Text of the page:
Donnie Mays

Mobile County, Alabama
Date of Alleged Crime:  April 12, 2001

Donnie Mays was convicted of the murder of his wife Kaye. On the day of Kaye's death, Donnie, who worked for American General Auto Finance, received a phone call from corporate headquarters telling him that someone had forged his signature on expense reports. Kaye subsequently admitted she had forged Donnie's signature. Not knowing the severity of the wrongdoing or that Kaye had actually stolen money from his employer, Donnie suggested they call his boss, Jim Martin, whom both Donnie and Kaye were close to. However, Kaye decided it would be best to wait until the following morning.

After putting their 4 1/2 year-old daughter, Madeline, to bed, Donnie and Kaye went to bed at 9:15 p.m. At 10:35 p.m., Donnie got up to take Madeline to the potty. While Madeline was using the potty, Donnie heard a loud explosion across the hall. Donnie subsequently placed Madeline back in her bed and told her to go to sleep. He then ran across the hall, turned on a light, and saw Kaye lying motionless on her side of the bed. He saw blood everywhere and a shotgun twisted up in the sheets near her breast. He shook Kaye to try to awaken her and after pulling the bed covers back noticed more blood. He immediately called Kaye's parents, his parents, and 911.

After arriving, Donnie's father went into the bedroom and tried to awaken Kaye much as did Donnie, moving the gun some by pulling back the bed covers. Police eventually came and inspected the bedroom many times with multiple people going in and out. EMT personnel went into Madeline's bedroom and brought her to her grandmothers who were standing outside. Madeline told them that her daddy had her on the potty when they heard a loud bang. Kaye's mother, June Strickler, subsequently said that Kaye had “finally done it,” and “she snapped.” She went on to say that Kaye had mentioned suicide in the past. Kaye's father, Stan Strickler, stated he shouldered some blame for Kaye's suicide for being overly stern and unloving. Kaye was bulimic, anorexic, and suffered from a condition known as Munchausen's by proxy syndrome.

The coroner, Dr. Leroy Reddick, assumed that no evidence was moved at the crime scene and concluded that Donnie had shot Kaye with the shotgun at a distance of between 2 and 5 feet from a standing position. The bullet that killed Kaye entered under her chin and exited the top rear of her skull. With Kaye's head on a pillow, this trajectory was consistent with her shooting herself horizontally with the gun under the covers. Since oil spray from the gun was found on the underside of the sheets, the gun must have been fired from under the covers.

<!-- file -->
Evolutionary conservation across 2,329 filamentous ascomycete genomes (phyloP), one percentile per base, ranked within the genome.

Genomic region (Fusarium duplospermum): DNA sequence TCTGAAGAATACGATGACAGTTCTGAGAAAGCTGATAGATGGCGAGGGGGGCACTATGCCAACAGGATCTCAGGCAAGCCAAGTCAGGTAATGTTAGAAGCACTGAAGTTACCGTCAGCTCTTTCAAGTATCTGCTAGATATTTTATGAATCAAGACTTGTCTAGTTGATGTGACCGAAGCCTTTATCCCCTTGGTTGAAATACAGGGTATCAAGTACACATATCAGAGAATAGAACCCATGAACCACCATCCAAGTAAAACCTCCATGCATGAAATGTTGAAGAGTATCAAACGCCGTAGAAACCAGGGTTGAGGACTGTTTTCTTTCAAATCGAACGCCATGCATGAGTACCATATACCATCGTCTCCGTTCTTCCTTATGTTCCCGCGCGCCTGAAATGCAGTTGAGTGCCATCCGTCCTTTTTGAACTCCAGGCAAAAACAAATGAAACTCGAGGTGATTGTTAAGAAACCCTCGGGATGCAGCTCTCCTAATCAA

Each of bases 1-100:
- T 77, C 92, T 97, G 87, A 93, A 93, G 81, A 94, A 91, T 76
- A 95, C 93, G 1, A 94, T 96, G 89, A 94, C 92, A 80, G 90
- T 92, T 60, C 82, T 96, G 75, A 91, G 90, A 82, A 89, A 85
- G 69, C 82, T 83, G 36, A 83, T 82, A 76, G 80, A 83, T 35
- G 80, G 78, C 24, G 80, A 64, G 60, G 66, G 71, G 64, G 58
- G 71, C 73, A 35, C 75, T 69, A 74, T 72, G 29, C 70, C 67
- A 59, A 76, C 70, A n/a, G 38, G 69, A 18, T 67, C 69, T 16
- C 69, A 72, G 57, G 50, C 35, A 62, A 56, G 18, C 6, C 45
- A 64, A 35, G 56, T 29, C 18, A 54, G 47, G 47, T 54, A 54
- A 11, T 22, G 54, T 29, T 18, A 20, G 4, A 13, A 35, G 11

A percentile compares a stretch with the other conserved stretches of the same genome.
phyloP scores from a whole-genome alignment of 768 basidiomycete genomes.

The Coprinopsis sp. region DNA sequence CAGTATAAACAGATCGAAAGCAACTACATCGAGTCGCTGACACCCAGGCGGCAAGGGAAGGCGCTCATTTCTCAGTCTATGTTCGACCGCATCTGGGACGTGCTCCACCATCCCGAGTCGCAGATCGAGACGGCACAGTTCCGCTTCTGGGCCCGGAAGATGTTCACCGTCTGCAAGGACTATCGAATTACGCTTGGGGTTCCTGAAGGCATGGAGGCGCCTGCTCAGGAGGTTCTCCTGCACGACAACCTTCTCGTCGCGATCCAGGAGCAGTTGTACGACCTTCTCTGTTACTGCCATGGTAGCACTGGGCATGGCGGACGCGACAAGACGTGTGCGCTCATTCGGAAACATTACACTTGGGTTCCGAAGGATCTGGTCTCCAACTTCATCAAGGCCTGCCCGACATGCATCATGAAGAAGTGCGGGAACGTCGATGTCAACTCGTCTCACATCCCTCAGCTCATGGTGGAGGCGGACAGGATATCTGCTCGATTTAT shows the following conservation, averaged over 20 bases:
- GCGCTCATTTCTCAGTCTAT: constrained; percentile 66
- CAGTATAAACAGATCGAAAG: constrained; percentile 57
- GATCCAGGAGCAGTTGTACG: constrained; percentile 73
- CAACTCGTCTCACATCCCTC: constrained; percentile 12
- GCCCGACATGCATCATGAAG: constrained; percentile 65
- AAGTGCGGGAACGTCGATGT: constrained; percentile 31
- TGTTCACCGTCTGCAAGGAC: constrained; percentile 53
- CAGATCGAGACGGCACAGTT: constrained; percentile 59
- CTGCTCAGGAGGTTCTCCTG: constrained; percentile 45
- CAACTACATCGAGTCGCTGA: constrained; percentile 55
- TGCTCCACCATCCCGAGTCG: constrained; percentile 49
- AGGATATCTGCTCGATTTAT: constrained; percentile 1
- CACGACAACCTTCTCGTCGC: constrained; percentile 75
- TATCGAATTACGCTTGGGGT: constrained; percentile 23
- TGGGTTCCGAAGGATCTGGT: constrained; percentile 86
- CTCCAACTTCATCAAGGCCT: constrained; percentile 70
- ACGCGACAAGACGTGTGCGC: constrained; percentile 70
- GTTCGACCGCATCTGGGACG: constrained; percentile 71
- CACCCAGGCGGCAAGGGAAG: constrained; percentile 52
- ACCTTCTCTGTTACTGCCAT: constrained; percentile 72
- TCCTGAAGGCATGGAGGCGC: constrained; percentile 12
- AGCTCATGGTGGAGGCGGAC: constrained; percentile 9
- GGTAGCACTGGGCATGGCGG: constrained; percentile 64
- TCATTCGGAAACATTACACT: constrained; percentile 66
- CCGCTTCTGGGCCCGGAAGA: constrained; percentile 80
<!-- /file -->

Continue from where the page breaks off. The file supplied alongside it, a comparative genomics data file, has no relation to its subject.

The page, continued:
Donnie's hands were never checked for powder burns or gunshot residue. Police allegedly felt that Donnie had washed his hands and thereby removed the gunpowder. However, it is common knowledge that gunpowder residue will stay on the skin for many hours and perhaps days afterward even after washing. Presumably police did not wish to perform tests which might generate exculpatory results. Police did remove four light switch plates to check for gunshot residue. Apparently there was none, but test results were never entered into evidence at trial.

At trial the coroner testified that Kaye's arms were too short to have fired the murder weapon. However, he admitted that he never measured her arms, but merely judged their length from photos. The defense countered that Kaye could have pulled (or pushed) the trigger with her socked toe. The prosecutor mocked this theory during his closing argument, but the theory is far from implausible. If the trigger was below the reach of Kaye's fingers, she easily could have pushed the trigger with her toe. At any rate the failure to measure Kaye's arms left open the presumption that they were long enough, just as the failure to perform gunpowder tests left open the presumption that Donnie's hands were free of gunpowder.

In the weeks following Kaye's death, Donnie's in-laws suddenly turned against him, apparently after being convinced by the DA that he had to have murdered Kaye. The prospect of gaining all the assets from Donnie and Kaye's marriage might have influenced their decision. Kaye's father entered Donnie's home and removed a filing cabinet that contained financial records and Kaye's personal records. He probably should have been charged with burglary, but Donnie's lawyer never pursued it. Kaye's father persuaded a court to lock up Donnie's savings account, preventing him from accessing funds he needed for his defense.

Kaye's family also took custody of Madeline away from Donnie and his family. Donnie's lawyer did not fight for custody. The police obtained a court order that prohibited Donnie or his attorney from discussing the events of the evening with Madeline. Donnie's attorney also did not file a request to have his only alibi witness questioned. Madeline was not permitted to testify at trial, nor was her grandmother allowed to testify to what Madeline told her. Following Donnie's conviction, Madeline did make a taped statement reiterating what she said on the night of her mother's death, but it was deemed insufficient to overturn Donnie's conviction.

At trial the prosecution portrayed Donnie as an embezzler who killed Kaye to cover up his tracks. The defense was not given a delay to prepare for these allegations, being notified of them only days before trial. Even though there was less than $34,000 in disputed funds, Donnie was portrayed as a multi-million dollar type of embezzler. At the very least, evidence indicated that Kaye was a willing accomplice, not a victim. During trial, Donnie's attorney raised 70 objections, but not a single one of them was upheld. Of the objections raised by the prosecution, not a single one was overruled.  [12/08]



Posted in:  Victims of the State, Alabama Cases, Wife Murder Cases, Homicides That Are Suicides